Technology giant Sony has issued a profit warning after its smartphone arm was hit by a huge impairment charge as the company turned down the volume on its value.
Sony warned it will make a much larger than expected loss after it revealed a 180 billion yen (£1 billion) charge following “a significant change in the market and competitive environment”.
The Japanese firm is now predicting a 230 billion yen loss for the year ending March 31, versus its previous forecast for a 50 billion yen loss. It expects an operating loss of 40 billion yen instead of a 140 billion yen profit flagged in July.
The warning is the sixth in the troubled two-year tenure of chief executive Kazuo Hirai as he attempts to turnaround its electronics division which consists of mobile, gaming and imaging divisions.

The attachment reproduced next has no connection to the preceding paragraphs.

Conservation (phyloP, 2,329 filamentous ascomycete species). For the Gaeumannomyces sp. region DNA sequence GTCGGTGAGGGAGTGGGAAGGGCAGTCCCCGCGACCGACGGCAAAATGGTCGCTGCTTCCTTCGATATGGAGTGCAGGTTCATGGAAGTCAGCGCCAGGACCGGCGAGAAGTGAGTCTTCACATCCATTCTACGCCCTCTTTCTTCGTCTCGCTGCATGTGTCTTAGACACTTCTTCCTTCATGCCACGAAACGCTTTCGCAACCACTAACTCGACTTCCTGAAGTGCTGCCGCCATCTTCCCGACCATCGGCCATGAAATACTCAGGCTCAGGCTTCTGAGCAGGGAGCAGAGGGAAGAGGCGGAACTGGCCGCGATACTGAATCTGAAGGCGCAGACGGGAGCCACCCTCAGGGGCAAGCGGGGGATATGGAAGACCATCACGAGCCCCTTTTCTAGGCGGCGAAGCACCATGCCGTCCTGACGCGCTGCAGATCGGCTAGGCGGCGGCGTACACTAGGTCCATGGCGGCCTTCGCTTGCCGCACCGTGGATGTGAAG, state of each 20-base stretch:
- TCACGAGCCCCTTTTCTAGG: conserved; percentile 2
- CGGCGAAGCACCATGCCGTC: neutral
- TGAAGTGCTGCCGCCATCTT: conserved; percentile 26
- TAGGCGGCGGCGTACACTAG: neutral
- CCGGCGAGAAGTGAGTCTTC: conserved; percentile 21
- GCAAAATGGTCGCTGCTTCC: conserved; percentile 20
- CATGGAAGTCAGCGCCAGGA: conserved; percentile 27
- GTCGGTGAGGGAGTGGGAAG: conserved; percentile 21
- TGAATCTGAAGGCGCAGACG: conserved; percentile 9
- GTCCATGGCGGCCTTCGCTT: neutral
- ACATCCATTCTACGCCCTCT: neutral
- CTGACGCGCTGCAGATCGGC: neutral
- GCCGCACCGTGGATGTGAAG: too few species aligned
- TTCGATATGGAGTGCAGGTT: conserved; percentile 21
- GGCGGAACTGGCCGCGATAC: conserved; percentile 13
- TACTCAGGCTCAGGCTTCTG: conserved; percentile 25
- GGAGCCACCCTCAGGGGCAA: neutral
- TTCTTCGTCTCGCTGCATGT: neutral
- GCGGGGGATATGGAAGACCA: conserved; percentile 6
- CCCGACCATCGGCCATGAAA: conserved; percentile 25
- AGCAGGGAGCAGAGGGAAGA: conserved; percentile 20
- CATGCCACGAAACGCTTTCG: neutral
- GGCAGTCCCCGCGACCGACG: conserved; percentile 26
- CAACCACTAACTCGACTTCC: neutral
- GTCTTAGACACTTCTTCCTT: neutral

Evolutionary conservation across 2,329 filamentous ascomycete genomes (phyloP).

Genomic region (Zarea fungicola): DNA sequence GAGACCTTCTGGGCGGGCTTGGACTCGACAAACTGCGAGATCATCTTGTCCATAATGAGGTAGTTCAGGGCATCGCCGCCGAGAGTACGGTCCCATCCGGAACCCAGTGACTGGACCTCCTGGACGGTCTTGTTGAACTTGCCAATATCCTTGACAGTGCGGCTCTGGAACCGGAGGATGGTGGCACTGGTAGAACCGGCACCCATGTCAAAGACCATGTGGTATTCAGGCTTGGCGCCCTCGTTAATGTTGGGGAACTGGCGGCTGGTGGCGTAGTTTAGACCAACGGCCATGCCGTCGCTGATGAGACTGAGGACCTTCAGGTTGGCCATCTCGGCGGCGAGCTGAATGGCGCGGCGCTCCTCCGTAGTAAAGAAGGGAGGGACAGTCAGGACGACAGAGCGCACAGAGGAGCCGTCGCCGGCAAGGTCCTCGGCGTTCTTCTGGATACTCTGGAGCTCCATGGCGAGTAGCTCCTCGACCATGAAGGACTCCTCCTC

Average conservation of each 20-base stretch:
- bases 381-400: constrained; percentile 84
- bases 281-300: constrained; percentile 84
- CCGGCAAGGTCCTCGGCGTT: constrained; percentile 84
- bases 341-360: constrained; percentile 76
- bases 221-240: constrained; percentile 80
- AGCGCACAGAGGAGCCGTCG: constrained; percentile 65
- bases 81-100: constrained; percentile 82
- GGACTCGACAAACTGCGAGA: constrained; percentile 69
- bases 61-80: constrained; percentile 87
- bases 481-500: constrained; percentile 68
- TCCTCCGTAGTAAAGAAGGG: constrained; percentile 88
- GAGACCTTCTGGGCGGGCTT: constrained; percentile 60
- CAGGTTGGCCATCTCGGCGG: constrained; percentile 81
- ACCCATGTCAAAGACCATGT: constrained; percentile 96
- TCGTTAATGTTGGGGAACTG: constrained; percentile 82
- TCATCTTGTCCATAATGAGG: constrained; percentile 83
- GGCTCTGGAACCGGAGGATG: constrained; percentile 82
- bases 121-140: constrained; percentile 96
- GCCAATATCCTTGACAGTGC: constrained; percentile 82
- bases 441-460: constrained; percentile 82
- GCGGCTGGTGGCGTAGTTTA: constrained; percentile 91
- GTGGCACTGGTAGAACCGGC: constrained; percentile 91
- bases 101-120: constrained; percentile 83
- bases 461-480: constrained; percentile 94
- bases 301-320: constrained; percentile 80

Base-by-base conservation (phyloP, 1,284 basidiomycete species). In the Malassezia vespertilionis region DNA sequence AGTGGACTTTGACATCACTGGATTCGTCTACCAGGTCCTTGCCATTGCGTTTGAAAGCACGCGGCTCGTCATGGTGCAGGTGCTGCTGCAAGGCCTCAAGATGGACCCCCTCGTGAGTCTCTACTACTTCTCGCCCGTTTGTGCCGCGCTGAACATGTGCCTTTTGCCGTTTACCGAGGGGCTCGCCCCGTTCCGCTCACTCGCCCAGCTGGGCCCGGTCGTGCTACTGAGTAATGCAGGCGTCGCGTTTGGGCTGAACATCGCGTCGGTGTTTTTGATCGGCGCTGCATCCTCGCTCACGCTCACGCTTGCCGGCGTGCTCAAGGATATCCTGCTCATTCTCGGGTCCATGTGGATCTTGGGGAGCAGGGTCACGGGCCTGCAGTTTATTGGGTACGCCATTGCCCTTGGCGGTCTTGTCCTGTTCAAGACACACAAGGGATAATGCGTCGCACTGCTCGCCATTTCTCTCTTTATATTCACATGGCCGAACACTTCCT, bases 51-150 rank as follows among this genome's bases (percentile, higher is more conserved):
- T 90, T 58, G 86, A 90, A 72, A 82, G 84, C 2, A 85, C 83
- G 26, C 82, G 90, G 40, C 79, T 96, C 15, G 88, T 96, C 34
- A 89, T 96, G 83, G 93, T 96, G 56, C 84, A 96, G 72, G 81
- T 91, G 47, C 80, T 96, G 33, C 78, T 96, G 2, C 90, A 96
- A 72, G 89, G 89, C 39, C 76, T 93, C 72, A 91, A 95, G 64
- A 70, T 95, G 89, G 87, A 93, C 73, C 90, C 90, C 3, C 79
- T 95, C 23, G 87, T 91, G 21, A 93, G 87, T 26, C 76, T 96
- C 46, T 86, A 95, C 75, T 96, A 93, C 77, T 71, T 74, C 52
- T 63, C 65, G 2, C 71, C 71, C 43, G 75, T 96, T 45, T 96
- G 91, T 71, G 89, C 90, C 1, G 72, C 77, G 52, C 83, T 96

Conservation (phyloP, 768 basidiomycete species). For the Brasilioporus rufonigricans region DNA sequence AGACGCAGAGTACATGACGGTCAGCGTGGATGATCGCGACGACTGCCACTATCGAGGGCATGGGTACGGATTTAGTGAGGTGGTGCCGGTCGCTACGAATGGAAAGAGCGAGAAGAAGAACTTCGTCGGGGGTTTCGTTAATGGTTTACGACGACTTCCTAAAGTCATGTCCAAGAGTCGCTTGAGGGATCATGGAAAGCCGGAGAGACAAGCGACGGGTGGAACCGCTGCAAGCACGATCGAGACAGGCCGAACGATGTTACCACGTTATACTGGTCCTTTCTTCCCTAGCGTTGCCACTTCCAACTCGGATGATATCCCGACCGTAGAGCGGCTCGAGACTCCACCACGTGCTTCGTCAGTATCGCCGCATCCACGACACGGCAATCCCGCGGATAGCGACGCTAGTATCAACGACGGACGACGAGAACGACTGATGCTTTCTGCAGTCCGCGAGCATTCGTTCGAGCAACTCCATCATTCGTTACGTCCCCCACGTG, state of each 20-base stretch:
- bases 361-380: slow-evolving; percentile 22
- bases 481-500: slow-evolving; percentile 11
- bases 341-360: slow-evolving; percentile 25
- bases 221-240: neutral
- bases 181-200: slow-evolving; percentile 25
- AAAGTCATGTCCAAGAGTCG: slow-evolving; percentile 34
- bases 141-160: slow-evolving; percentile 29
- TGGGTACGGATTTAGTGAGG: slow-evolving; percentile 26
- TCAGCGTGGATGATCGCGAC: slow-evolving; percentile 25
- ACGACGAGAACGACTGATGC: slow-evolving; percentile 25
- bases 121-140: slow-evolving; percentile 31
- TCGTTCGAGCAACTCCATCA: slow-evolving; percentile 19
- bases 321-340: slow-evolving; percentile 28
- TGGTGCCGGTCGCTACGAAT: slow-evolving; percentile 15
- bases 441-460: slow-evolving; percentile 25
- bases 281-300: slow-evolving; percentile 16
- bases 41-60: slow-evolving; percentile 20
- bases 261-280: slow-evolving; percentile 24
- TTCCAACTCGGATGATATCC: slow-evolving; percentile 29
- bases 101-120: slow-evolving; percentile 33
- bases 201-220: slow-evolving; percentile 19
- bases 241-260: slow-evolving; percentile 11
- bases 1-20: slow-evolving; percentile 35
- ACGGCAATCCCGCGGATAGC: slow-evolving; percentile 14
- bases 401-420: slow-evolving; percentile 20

Sony is attempting to improve its mobile arm by reducing the number of models it produces and focussing on premium phones as the market has increasingly turned to rivals including Apple and Samsung.
A slowdown in the US and China have also led to poor sales of its Xperia phone as Sony has struggled to build relationships with the dominant networks.
Video: The latest business news
Sony finance chief Kenichiro Yoshida joined in April and had promised a more realistic approach to financial guidance, however today’s warning will come as a hammer blow to his reputation.Reuse content